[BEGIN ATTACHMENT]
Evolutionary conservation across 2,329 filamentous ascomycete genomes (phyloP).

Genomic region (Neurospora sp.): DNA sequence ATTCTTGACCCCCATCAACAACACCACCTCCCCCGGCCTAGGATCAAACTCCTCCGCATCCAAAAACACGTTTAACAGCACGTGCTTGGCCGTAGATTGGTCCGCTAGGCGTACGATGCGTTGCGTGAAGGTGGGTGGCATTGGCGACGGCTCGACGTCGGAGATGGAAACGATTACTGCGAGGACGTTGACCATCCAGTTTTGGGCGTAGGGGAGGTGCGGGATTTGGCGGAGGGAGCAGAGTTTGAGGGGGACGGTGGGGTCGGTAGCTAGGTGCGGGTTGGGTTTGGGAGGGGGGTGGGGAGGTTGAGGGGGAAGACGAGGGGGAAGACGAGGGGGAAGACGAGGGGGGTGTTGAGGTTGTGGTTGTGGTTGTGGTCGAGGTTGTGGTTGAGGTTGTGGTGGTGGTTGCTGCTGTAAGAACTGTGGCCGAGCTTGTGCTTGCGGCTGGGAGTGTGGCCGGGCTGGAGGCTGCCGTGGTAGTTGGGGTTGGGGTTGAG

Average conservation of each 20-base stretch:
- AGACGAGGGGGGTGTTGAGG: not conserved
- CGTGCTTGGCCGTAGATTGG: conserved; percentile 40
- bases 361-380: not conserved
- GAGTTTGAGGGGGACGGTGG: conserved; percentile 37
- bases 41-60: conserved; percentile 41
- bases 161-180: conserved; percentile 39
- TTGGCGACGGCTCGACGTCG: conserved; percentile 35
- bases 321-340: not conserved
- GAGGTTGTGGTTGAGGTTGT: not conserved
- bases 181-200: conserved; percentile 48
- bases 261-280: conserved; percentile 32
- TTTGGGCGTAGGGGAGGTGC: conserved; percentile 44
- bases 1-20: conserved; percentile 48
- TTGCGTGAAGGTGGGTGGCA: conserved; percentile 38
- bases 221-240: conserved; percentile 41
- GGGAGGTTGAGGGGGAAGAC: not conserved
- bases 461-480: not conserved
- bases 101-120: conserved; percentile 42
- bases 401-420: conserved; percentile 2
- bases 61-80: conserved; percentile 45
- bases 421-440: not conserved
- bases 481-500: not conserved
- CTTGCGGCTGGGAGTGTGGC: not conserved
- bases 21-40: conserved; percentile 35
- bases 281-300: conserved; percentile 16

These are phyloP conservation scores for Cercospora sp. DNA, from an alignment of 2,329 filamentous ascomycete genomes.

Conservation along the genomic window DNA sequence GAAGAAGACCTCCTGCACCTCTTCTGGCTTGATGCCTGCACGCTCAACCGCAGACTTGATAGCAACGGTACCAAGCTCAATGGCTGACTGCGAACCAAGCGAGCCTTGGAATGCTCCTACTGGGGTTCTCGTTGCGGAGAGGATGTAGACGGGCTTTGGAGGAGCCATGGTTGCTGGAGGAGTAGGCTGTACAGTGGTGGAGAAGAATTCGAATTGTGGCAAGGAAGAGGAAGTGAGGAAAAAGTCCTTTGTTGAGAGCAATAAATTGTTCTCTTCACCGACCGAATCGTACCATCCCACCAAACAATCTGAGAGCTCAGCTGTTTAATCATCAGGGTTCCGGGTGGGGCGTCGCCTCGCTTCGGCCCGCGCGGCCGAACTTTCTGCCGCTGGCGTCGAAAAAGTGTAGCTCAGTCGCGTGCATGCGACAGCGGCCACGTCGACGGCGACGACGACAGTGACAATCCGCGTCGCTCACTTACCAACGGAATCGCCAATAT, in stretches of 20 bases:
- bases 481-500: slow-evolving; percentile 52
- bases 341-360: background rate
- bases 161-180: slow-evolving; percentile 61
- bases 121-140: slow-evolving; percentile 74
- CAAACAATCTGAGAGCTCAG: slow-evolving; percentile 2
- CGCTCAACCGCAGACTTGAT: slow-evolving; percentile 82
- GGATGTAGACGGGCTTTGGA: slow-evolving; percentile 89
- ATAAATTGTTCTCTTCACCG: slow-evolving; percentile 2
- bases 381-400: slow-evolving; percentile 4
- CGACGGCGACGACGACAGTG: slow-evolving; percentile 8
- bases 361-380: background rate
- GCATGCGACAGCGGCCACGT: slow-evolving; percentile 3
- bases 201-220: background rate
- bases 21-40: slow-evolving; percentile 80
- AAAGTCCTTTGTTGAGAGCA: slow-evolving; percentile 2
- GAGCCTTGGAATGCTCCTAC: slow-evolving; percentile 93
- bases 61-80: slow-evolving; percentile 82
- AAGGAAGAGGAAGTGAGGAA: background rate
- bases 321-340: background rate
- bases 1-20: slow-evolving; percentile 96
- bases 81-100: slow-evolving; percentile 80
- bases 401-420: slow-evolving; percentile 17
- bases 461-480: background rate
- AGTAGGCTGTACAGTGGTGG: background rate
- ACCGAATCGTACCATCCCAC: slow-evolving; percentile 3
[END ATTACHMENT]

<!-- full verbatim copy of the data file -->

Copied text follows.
Evolutionary conservation across 2,329 filamentous ascomycete genomes (phyloP).

Genomic region (Neurospora sp.): DNA sequence ATTCTTGACCCCCATCAACAACACCACCTCCCCCGGCCTAGGATCAAACTCCTCCGCATCCAAAAACACGTTTAACAGCACGTGCTTGGCCGTAGATTGGTCCGCTAGGCGTACGATGCGTTGCGTGAAGGTGGGTGGCATTGGCGACGGCTCGACGTCGGAGATGGAAACGATTACTGCGAGGACGTTGACCATCCAGTTTTGGGCGTAGGGGAGGTGCGGGATTTGGCGGAGGGAGCAGAGTTTGAGGGGGACGGTGGGGTCGGTAGCTAGGTGCGGGTTGGGTTTGGGAGGGGGGTGGGGAGGTTGAGGGGGAAGACGAGGGGGAAGACGAGGGGGAAGACGAGGGGGGTGTTGAGGTTGTGGTTGTGGTTGTGGTCGAGGTTGTGGTTGAGGTTGTGGTGGTGGTTGCTGCTGTAAGAACTGTGGCCGAGCTTGTGCTTGCGGCTGGGAGTGTGGCCGGGCTGGAGGCTGCCGTGGTAGTTGGGGTTGGGGTTGAG

Average conservation of each 20-base stretch:
- AGACGAGGGGGGTGTTGAGG: not conserved
- CGTGCTTGGCCGTAGATTGG: conserved; percentile 40
- bases 361-380: not conserved
- GAGTTTGAGGGGGACGGTGG: conserved; percentile 37
- bases 41-60: conserved; percentile 41
- bases 161-180: conserved; percentile 39
- TTGGCGACGGCTCGACGTCG: conserved; percentile 35
- bases 321-340: not conserved
- GAGGTTGTGGTTGAGGTTGT: not conserved
- bases 181-200: conserved; percentile 48
- bases 261-280: conserved; percentile 32
- TTTGGGCGTAGGGGAGGTGC: conserved; percentile 44
- bases 1-20: conserved; percentile 48
- TTGCGTGAAGGTGGGTGGCA: conserved; percentile 38
- bases 221-240: conserved; percentile 41
- GGGAGGTTGAGGGGGAAGAC: not conserved
- bases 461-480: not conserved
- bases 101-120: conserved; percentile 42
- bases 401-420: conserved; percentile 2
- bases 61-80: conserved; percentile 45
- bases 421-440: not conserved
- bases 481-500: not conserved
- CTTGCGGCTGGGAGTGTGGC: not conserved
- bases 21-40: conserved; percentile 35
- bases 281-300: conserved; percentile 16

These are phyloP conservation scores for Cercospora sp. DNA, from an alignment of 2,329 filamentous ascomycete genomes.

Conservation along the genomic window DNA sequence GAAGAAGACCTCCTGCACCTCTTCTGGCTTGATGCCTGCACGCTCAACCGCAGACTTGATAGCAACGGTACCAAGCTCAATGGCTGACTGCGAACCAAGCGAGCCTTGGAATGCTCCTACTGGGGTTCTCGTTGCGGAGAGGATGTAGACGGGCTTTGGAGGAGCCATGGTTGCTGGAGGAGTAGGCTGTACAGTGGTGGAGAAGAATTCGAATTGTGGCAAGGAAGAGGAAGTGAGGAAAAAGTCCTTTGTTGAGAGCAATAAATTGTTCTCTTCACCGACCGAATCGTACCATCCCACCAAACAATCTGAGAGCTCAGCTGTTTAATCATCAGGGTTCCGGGTGGGGCGTCGCCTCGCTTCGGCCCGCGCGGCCGAACTTTCTGCCGCTGGCGTCGAAAAAGTGTAGCTCAGTCGCGTGCATGCGACAGCGGCCACGTCGACGGCGACGACGACAGTGACAATCCGCGTCGCTCACTTACCAACGGAATCGCCAATAT, in stretches of 20 bases:
- bases 481-500: slow-evolving; percentile 52
- bases 341-360: background rate
- bases 161-180: slow-evolving; percentile 61
- bases 121-140: slow-evolving; percentile 74
- CAAACAATCTGAGAGCTCAG: slow-evolving; percentile 2
- CGCTCAACCGCAGACTTGAT: slow-evolving; percentile 82
- GGATGTAGACGGGCTTTGGA: slow-evolving; percentile 89
- ATAAATTGTTCTCTTCACCG: slow-evolving; percentile 2
- bases 381-400: slow-evolving; percentile 4
- CGACGGCGACGACGACAGTG: slow-evolving; percentile 8
- bases 361-380: background rate
- GCATGCGACAGCGGCCACGT: slow-evolving; percentile 3
- bases 201-220: background rate
- bases 21-40: slow-evolving; percentile 80
- AAAGTCCTTTGTTGAGAGCA: slow-evolving; percentile 2
- GAGCCTTGGAATGCTCCTAC: slow-evolving; percentile 93
- bases 61-80: slow-evolving; percentile 82
- AAGGAAGAGGAAGTGAGGAA: background rate
- bases 321-340: background rate
- bases 1-20: slow-evolving; percentile 96
- bases 81-100: slow-evolving; percentile 80
- bases 401-420: slow-evolving; percentile 17
- bases 461-480: background rate
- AGTAGGCTGTACAGTGGTGG: background rate
- ACCGAATCGTACCATCCCAC: slow-evolving; percentile 3